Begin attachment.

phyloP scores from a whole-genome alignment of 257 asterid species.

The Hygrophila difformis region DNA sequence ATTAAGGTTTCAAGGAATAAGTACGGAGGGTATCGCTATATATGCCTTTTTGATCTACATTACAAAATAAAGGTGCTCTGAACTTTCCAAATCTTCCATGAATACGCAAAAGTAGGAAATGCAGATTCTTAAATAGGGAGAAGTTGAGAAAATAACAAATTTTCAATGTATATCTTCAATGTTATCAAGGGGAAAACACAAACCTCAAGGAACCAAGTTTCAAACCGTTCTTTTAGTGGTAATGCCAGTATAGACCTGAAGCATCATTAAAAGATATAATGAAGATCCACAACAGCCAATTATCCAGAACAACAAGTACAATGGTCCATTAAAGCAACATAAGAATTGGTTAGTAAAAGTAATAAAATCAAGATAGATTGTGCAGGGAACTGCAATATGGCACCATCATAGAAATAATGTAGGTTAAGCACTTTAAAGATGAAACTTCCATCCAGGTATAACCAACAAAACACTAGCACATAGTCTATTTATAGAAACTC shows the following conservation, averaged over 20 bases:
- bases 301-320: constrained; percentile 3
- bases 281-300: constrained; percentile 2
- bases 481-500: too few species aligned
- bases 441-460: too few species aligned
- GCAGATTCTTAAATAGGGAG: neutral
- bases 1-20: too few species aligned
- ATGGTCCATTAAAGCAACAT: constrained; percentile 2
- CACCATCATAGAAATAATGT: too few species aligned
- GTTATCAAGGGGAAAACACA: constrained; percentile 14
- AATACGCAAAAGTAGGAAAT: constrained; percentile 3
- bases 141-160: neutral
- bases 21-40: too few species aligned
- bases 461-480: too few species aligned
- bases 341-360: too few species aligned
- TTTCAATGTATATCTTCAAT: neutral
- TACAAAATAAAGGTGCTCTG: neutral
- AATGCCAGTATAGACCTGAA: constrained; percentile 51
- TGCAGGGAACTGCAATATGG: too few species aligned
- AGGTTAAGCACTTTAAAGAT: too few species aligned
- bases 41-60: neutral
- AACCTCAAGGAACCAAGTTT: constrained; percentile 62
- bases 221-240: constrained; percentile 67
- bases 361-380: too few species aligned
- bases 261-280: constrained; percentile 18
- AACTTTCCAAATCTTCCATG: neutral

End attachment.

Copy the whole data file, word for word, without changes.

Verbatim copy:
phyloP scores from a whole-genome alignment of 257 asterid species.

The Hygrophila difformis region DNA sequence ATTAAGGTTTCAAGGAATAAGTACGGAGGGTATCGCTATATATGCCTTTTTGATCTACATTACAAAATAAAGGTGCTCTGAACTTTCCAAATCTTCCATGAATACGCAAAAGTAGGAAATGCAGATTCTTAAATAGGGAGAAGTTGAGAAAATAACAAATTTTCAATGTATATCTTCAATGTTATCAAGGGGAAAACACAAACCTCAAGGAACCAAGTTTCAAACCGTTCTTTTAGTGGTAATGCCAGTATAGACCTGAAGCATCATTAAAAGATATAATGAAGATCCACAACAGCCAATTATCCAGAACAACAAGTACAATGGTCCATTAAAGCAACATAAGAATTGGTTAGTAAAAGTAATAAAATCAAGATAGATTGTGCAGGGAACTGCAATATGGCACCATCATAGAAATAATGTAGGTTAAGCACTTTAAAGATGAAACTTCCATCCAGGTATAACCAACAAAACACTAGCACATAGTCTATTTATAGAAACTC shows the following conservation, averaged over 20 bases:
- bases 301-320: constrained; percentile 3
- bases 281-300: constrained; percentile 2
- bases 481-500: too few species aligned
- bases 441-460: too few species aligned
- GCAGATTCTTAAATAGGGAG: neutral
- bases 1-20: too few species aligned
- ATGGTCCATTAAAGCAACAT: constrained; percentile 2
- CACCATCATAGAAATAATGT: too few species aligned
- GTTATCAAGGGGAAAACACA: constrained; percentile 14
- AATACGCAAAAGTAGGAAAT: constrained; percentile 3
- bases 141-160: neutral
- bases 21-40: too few species aligned
- bases 461-480: too few species aligned
- bases 341-360: too few species aligned
- TTTCAATGTATATCTTCAAT: neutral
- TACAAAATAAAGGTGCTCTG: neutral
- AATGCCAGTATAGACCTGAA: constrained; percentile 51
- TGCAGGGAACTGCAATATGG: too few species aligned
- AGGTTAAGCACTTTAAAGAT: too few species aligned
- bases 41-60: neutral
- AACCTCAAGGAACCAAGTTT: constrained; percentile 62
- bases 221-240: constrained; percentile 67
- bases 361-380: too few species aligned
- bases 261-280: constrained; percentile 18
- AACTTTCCAAATCTTCCATG: neutral